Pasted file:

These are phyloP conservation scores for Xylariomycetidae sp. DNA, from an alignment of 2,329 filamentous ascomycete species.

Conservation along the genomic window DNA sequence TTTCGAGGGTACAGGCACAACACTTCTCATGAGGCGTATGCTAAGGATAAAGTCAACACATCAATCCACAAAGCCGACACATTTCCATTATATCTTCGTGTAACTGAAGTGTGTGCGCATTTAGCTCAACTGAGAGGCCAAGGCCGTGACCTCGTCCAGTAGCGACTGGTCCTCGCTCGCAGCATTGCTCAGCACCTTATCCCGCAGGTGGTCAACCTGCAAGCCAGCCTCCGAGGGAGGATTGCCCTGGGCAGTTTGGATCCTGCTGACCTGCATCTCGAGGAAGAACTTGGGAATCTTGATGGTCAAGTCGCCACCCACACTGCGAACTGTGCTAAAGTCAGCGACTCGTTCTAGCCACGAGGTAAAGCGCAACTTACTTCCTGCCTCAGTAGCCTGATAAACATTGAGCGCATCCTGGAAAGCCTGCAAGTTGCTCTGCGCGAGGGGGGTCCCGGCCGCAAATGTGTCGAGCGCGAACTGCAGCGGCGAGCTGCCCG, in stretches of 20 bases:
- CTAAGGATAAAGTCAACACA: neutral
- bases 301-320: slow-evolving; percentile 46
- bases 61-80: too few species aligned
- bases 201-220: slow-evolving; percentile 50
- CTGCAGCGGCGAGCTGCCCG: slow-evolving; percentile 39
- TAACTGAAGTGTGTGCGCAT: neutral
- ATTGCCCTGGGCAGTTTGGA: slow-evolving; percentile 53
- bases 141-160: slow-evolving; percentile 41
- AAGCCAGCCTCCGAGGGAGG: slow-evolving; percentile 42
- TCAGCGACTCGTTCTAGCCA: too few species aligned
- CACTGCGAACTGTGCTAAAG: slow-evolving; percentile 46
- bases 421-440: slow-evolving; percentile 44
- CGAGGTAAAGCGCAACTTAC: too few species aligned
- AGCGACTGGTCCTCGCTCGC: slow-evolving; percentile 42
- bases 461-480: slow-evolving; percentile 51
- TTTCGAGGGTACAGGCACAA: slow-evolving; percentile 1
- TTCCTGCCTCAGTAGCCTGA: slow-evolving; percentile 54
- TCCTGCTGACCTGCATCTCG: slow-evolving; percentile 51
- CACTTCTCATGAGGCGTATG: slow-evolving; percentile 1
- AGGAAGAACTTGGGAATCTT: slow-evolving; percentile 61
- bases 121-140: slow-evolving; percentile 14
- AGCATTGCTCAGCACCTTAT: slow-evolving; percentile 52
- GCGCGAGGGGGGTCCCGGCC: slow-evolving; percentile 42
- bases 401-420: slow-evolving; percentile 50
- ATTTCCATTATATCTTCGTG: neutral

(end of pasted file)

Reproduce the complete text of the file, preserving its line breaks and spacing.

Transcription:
These are phyloP conservation scores for Xylariomycetidae sp. DNA, from an alignment of 2,329 filamentous ascomycete species.

Conservation along the genomic window DNA sequence TTTCGAGGGTACAGGCACAACACTTCTCATGAGGCGTATGCTAAGGATAAAGTCAACACATCAATCCACAAAGCCGACACATTTCCATTATATCTTCGTGTAACTGAAGTGTGTGCGCATTTAGCTCAACTGAGAGGCCAAGGCCGTGACCTCGTCCAGTAGCGACTGGTCCTCGCTCGCAGCATTGCTCAGCACCTTATCCCGCAGGTGGTCAACCTGCAAGCCAGCCTCCGAGGGAGGATTGCCCTGGGCAGTTTGGATCCTGCTGACCTGCATCTCGAGGAAGAACTTGGGAATCTTGATGGTCAAGTCGCCACCCACACTGCGAACTGTGCTAAAGTCAGCGACTCGTTCTAGCCACGAGGTAAAGCGCAACTTACTTCCTGCCTCAGTAGCCTGATAAACATTGAGCGCATCCTGGAAAGCCTGCAAGTTGCTCTGCGCGAGGGGGGTCCCGGCCGCAAATGTGTCGAGCGCGAACTGCAGCGGCGAGCTGCCCG, in stretches of 20 bases:
- CTAAGGATAAAGTCAACACA: neutral
- bases 301-320: slow-evolving; percentile 46
- bases 61-80: too few species aligned
- bases 201-220: slow-evolving; percentile 50
- CTGCAGCGGCGAGCTGCCCG: slow-evolving; percentile 39
- TAACTGAAGTGTGTGCGCAT: neutral
- ATTGCCCTGGGCAGTTTGGA: slow-evolving; percentile 53
- bases 141-160: slow-evolving; percentile 41
- AAGCCAGCCTCCGAGGGAGG: slow-evolving; percentile 42
- TCAGCGACTCGTTCTAGCCA: too few species aligned
- CACTGCGAACTGTGCTAAAG: slow-evolving; percentile 46
- bases 421-440: slow-evolving; percentile 44
- CGAGGTAAAGCGCAACTTAC: too few species aligned
- AGCGACTGGTCCTCGCTCGC: slow-evolving; percentile 42
- bases 461-480: slow-evolving; percentile 51
- TTTCGAGGGTACAGGCACAA: slow-evolving; percentile 1
- TTCCTGCCTCAGTAGCCTGA: slow-evolving; percentile 54
- TCCTGCTGACCTGCATCTCG: slow-evolving; percentile 51
- CACTTCTCATGAGGCGTATG: slow-evolving; percentile 1
- AGGAAGAACTTGGGAATCTT: slow-evolving; percentile 61
- bases 121-140: slow-evolving; percentile 14
- AGCATTGCTCAGCACCTTAT: slow-evolving; percentile 52
- GCGCGAGGGGGGTCCCGGCC: slow-evolving; percentile 42
- bases 401-420: slow-evolving; percentile 50
- ATTTCCATTATATCTTCGTG: neutral